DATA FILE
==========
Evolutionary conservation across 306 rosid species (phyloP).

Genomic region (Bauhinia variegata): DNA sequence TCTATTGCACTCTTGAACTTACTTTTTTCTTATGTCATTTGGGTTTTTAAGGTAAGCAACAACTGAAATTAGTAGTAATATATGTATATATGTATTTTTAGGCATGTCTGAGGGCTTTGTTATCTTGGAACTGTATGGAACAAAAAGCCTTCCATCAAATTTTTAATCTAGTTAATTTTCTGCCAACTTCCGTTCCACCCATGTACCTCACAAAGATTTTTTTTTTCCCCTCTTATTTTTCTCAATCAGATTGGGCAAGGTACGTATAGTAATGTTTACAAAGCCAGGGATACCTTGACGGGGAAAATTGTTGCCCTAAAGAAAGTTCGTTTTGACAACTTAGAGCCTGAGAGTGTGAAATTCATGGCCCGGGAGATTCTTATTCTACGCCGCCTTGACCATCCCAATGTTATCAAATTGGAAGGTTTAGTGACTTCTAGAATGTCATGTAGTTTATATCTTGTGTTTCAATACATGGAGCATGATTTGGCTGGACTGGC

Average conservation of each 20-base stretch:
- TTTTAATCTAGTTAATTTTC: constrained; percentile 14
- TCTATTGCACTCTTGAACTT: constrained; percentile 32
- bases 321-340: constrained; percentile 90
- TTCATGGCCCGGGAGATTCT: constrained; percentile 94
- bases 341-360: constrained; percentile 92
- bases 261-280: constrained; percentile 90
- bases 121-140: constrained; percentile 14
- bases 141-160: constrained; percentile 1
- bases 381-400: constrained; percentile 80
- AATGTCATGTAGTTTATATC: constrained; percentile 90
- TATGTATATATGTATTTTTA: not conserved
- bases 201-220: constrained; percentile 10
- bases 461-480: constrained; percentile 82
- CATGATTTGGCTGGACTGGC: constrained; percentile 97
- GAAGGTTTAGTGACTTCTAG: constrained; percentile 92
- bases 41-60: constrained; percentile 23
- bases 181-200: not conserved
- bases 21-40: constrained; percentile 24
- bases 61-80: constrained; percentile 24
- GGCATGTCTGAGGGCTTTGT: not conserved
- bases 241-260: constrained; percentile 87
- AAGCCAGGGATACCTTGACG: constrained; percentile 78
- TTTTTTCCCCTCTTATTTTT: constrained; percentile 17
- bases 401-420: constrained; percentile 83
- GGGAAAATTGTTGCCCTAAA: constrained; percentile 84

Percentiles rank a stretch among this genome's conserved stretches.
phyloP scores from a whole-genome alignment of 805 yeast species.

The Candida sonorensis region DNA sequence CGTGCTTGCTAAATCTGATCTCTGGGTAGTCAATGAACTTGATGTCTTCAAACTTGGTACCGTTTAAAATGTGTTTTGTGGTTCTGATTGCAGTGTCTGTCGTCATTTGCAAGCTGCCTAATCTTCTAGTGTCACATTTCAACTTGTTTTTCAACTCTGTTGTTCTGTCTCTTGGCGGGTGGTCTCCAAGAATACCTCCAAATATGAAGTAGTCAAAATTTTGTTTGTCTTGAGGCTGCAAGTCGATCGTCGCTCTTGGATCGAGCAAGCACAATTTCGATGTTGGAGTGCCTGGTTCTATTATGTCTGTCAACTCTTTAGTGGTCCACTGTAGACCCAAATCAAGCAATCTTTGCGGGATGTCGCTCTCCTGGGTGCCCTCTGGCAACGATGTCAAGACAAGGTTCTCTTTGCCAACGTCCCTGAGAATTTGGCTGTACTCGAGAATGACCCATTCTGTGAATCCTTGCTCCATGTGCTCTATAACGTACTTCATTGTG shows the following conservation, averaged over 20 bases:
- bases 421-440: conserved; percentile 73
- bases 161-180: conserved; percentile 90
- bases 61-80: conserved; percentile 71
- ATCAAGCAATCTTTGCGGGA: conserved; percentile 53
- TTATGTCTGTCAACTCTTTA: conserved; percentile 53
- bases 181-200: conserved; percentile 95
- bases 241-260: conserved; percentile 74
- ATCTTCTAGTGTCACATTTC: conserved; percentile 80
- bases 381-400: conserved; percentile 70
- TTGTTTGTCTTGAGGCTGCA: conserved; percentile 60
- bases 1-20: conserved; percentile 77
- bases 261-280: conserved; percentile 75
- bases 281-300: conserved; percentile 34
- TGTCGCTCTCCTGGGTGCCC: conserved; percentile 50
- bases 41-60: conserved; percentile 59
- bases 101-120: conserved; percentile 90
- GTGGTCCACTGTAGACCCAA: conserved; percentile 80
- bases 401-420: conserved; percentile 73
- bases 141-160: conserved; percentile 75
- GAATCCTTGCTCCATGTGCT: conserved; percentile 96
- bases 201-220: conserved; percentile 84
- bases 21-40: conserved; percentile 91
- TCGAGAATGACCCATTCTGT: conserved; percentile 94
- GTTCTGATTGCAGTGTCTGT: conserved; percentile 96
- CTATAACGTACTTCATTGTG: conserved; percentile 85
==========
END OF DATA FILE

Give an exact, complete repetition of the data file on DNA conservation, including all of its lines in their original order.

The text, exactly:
Evolutionary conservation across 306 rosid species (phyloP).

Genomic region (Bauhinia variegata): DNA sequence TCTATTGCACTCTTGAACTTACTTTTTTCTTATGTCATTTGGGTTTTTAAGGTAAGCAACAACTGAAATTAGTAGTAATATATGTATATATGTATTTTTAGGCATGTCTGAGGGCTTTGTTATCTTGGAACTGTATGGAACAAAAAGCCTTCCATCAAATTTTTAATCTAGTTAATTTTCTGCCAACTTCCGTTCCACCCATGTACCTCACAAAGATTTTTTTTTTCCCCTCTTATTTTTCTCAATCAGATTGGGCAAGGTACGTATAGTAATGTTTACAAAGCCAGGGATACCTTGACGGGGAAAATTGTTGCCCTAAAGAAAGTTCGTTTTGACAACTTAGAGCCTGAGAGTGTGAAATTCATGGCCCGGGAGATTCTTATTCTACGCCGCCTTGACCATCCCAATGTTATCAAATTGGAAGGTTTAGTGACTTCTAGAATGTCATGTAGTTTATATCTTGTGTTTCAATACATGGAGCATGATTTGGCTGGACTGGC

Average conservation of each 20-base stretch:
- TTTTAATCTAGTTAATTTTC: constrained; percentile 14
- TCTATTGCACTCTTGAACTT: constrained; percentile 32
- bases 321-340: constrained; percentile 90
- TTCATGGCCCGGGAGATTCT: constrained; percentile 94
- bases 341-360: constrained; percentile 92
- bases 261-280: constrained; percentile 90
- bases 121-140: constrained; percentile 14
- bases 141-160: constrained; percentile 1
- bases 381-400: constrained; percentile 80
- AATGTCATGTAGTTTATATC: constrained; percentile 90
- TATGTATATATGTATTTTTA: not conserved
- bases 201-220: constrained; percentile 10
- bases 461-480: constrained; percentile 82
- CATGATTTGGCTGGACTGGC: constrained; percentile 97
- GAAGGTTTAGTGACTTCTAG: constrained; percentile 92
- bases 41-60: constrained; percentile 23
- bases 181-200: not conserved
- bases 21-40: constrained; percentile 24
- bases 61-80: constrained; percentile 24
- GGCATGTCTGAGGGCTTTGT: not conserved
- bases 241-260: constrained; percentile 87
- AAGCCAGGGATACCTTGACG: constrained; percentile 78
- TTTTTTCCCCTCTTATTTTT: constrained; percentile 17
- bases 401-420: constrained; percentile 83
- GGGAAAATTGTTGCCCTAAA: constrained; percentile 84

Percentiles rank a stretch among this genome's conserved stretches.
phyloP scores from a whole-genome alignment of 805 yeast species.

The Candida sonorensis region DNA sequence CGTGCTTGCTAAATCTGATCTCTGGGTAGTCAATGAACTTGATGTCTTCAAACTTGGTACCGTTTAAAATGTGTTTTGTGGTTCTGATTGCAGTGTCTGTCGTCATTTGCAAGCTGCCTAATCTTCTAGTGTCACATTTCAACTTGTTTTTCAACTCTGTTGTTCTGTCTCTTGGCGGGTGGTCTCCAAGAATACCTCCAAATATGAAGTAGTCAAAATTTTGTTTGTCTTGAGGCTGCAAGTCGATCGTCGCTCTTGGATCGAGCAAGCACAATTTCGATGTTGGAGTGCCTGGTTCTATTATGTCTGTCAACTCTTTAGTGGTCCACTGTAGACCCAAATCAAGCAATCTTTGCGGGATGTCGCTCTCCTGGGTGCCCTCTGGCAACGATGTCAAGACAAGGTTCTCTTTGCCAACGTCCCTGAGAATTTGGCTGTACTCGAGAATGACCCATTCTGTGAATCCTTGCTCCATGTGCTCTATAACGTACTTCATTGTG shows the following conservation, averaged over 20 bases:
- bases 421-440: conserved; percentile 73
- bases 161-180: conserved; percentile 90
- bases 61-80: conserved; percentile 71
- ATCAAGCAATCTTTGCGGGA: conserved; percentile 53
- TTATGTCTGTCAACTCTTTA: conserved; percentile 53
- bases 181-200: conserved; percentile 95
- bases 241-260: conserved; percentile 74
- ATCTTCTAGTGTCACATTTC: conserved; percentile 80
- bases 381-400: conserved; percentile 70
- TTGTTTGTCTTGAGGCTGCA: conserved; percentile 60
- bases 1-20: conserved; percentile 77
- bases 261-280: conserved; percentile 75
- bases 281-300: conserved; percentile 34
- TGTCGCTCTCCTGGGTGCCC: conserved; percentile 50
- bases 41-60: conserved; percentile 59
- bases 101-120: conserved; percentile 90
- GTGGTCCACTGTAGACCCAA: conserved; percentile 80
- bases 401-420: conserved; percentile 73
- bases 141-160: conserved; percentile 75
- GAATCCTTGCTCCATGTGCT: conserved; percentile 96
- bases 201-220: conserved; percentile 84
- bases 21-40: conserved; percentile 91
- TCGAGAATGACCCATTCTGT: conserved; percentile 94
- GTTCTGATTGCAGTGTCTGT: conserved; percentile 96
- CTATAACGTACTTCATTGTG: conserved; percentile 85